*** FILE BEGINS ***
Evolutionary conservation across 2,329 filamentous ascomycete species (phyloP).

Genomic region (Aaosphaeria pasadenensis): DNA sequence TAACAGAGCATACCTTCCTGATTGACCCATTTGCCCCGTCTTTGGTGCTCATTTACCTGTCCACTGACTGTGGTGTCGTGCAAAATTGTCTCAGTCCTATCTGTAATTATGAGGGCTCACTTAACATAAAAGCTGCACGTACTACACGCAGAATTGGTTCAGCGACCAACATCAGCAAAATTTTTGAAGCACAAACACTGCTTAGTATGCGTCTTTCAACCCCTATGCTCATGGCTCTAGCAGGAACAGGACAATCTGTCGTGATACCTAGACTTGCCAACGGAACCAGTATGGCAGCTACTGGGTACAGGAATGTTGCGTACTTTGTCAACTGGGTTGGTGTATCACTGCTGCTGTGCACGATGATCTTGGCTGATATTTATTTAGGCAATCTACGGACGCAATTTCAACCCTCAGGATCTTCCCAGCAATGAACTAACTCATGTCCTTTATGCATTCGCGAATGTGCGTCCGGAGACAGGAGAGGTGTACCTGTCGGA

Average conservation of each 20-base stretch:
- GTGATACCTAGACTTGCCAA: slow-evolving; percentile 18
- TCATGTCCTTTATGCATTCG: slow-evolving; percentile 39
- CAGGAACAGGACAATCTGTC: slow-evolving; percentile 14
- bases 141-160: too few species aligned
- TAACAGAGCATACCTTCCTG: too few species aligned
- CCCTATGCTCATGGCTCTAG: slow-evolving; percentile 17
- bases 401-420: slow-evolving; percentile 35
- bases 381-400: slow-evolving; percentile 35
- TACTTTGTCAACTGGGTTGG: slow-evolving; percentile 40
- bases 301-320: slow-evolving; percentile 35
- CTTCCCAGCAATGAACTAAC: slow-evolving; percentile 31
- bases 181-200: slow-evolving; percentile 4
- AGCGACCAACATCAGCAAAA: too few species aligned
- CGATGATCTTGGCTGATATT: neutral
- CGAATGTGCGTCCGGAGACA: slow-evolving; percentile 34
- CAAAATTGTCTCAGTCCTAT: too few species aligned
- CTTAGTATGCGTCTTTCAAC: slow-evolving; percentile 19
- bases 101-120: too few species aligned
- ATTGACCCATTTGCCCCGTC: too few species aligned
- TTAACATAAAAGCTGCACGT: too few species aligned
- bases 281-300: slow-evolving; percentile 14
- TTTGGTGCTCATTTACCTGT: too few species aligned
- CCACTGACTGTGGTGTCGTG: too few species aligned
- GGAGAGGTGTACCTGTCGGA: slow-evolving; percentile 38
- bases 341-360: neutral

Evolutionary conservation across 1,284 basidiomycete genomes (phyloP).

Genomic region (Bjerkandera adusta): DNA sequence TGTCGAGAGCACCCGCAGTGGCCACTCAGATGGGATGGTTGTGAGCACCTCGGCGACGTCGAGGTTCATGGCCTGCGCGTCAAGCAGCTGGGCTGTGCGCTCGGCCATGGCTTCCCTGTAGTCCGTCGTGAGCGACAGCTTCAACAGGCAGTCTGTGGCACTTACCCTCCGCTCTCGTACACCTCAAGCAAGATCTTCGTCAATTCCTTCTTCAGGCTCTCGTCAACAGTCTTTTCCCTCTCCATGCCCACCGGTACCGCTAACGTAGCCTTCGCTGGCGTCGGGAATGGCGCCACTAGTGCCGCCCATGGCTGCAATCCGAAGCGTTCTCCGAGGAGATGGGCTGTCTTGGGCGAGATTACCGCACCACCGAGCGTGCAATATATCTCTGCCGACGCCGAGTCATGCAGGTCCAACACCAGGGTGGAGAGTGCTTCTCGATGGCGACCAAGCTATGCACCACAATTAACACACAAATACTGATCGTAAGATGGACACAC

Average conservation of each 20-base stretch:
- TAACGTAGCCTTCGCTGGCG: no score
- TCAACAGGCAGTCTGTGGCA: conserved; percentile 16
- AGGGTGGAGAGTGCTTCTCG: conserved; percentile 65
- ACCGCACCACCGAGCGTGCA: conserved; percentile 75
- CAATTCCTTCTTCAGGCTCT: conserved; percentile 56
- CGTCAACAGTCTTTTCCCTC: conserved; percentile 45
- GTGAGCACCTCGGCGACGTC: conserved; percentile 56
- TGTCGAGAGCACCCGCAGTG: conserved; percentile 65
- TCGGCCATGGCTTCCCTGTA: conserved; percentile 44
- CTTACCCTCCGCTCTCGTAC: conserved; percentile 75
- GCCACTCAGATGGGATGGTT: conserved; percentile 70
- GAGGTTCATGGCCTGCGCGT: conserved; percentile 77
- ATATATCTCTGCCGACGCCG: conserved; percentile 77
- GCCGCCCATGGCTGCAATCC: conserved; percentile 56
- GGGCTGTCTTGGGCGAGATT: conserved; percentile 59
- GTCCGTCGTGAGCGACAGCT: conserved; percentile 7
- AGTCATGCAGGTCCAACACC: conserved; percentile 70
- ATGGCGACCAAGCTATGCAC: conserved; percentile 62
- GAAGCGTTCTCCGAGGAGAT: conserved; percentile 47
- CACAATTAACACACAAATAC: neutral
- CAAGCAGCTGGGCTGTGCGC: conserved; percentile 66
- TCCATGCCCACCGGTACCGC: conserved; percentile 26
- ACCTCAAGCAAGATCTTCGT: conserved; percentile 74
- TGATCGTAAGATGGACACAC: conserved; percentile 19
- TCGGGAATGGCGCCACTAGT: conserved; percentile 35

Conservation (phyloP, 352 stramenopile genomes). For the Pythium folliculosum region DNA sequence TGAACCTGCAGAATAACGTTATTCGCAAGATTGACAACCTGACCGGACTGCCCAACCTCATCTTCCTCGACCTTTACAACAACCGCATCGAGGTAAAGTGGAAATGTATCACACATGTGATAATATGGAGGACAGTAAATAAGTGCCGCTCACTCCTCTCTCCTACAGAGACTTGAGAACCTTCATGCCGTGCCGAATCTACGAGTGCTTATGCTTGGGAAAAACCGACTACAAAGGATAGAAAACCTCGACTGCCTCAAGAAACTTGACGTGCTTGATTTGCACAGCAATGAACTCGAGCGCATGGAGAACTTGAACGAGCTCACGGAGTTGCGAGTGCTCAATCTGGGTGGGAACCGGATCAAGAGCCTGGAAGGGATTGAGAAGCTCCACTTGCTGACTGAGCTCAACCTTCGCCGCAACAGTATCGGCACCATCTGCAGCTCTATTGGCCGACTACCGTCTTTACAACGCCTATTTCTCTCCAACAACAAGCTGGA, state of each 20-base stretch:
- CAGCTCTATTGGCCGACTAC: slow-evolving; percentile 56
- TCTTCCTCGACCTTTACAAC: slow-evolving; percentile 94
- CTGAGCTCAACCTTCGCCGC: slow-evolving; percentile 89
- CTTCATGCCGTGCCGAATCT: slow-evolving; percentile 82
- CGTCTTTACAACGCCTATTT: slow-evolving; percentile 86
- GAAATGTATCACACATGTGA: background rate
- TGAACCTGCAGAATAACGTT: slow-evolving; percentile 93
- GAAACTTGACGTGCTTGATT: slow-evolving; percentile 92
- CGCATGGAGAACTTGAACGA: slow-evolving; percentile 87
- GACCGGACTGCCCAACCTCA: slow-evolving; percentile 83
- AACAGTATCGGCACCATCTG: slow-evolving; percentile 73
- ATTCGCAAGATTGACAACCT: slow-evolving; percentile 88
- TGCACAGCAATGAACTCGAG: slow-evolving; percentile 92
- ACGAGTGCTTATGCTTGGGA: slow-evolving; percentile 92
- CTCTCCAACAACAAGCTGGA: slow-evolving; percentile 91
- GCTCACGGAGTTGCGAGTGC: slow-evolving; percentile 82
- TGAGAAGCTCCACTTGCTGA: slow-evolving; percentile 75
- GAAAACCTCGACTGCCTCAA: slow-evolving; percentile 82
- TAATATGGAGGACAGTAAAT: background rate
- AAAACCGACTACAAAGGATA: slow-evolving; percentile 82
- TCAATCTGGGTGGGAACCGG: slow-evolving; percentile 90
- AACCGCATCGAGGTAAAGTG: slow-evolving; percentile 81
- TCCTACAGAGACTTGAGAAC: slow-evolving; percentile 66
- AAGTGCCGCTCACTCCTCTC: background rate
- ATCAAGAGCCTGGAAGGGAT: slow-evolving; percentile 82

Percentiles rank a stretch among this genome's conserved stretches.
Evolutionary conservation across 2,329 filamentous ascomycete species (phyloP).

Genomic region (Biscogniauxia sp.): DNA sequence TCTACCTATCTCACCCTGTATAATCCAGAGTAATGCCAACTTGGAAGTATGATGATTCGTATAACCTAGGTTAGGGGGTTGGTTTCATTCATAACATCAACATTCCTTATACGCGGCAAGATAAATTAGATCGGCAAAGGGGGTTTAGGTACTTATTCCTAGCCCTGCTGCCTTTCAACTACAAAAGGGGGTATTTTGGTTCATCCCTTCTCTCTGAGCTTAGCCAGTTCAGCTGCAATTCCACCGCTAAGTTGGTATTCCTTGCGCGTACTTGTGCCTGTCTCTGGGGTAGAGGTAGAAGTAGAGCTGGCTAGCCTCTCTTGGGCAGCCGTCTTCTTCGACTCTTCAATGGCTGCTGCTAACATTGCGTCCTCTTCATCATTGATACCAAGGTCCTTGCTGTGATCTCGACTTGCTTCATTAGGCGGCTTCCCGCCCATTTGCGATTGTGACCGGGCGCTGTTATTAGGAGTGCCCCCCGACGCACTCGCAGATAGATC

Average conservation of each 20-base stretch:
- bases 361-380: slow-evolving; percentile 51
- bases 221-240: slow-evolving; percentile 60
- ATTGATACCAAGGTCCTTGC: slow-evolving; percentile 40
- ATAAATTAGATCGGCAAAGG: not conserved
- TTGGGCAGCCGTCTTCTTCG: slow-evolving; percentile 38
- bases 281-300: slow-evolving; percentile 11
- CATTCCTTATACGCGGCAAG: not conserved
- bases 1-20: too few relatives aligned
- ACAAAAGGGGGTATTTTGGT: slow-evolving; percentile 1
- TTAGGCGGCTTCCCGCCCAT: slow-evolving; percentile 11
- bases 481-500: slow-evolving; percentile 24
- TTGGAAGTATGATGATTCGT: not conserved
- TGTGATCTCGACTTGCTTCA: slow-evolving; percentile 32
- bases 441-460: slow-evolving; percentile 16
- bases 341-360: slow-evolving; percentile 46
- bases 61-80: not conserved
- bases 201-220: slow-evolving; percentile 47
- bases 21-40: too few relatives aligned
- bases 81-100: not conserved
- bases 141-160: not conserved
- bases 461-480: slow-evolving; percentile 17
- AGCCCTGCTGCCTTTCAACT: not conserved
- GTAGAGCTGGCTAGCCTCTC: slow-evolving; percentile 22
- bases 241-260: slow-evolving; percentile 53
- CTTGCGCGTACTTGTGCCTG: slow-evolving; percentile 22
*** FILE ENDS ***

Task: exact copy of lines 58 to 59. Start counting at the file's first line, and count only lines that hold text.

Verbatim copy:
- CAGCTCTATTGGCCGACTAC: slow-evolving; percentile 56
- TCTTCCTCGACCTTTACAAC: slow-evolving; percentile 94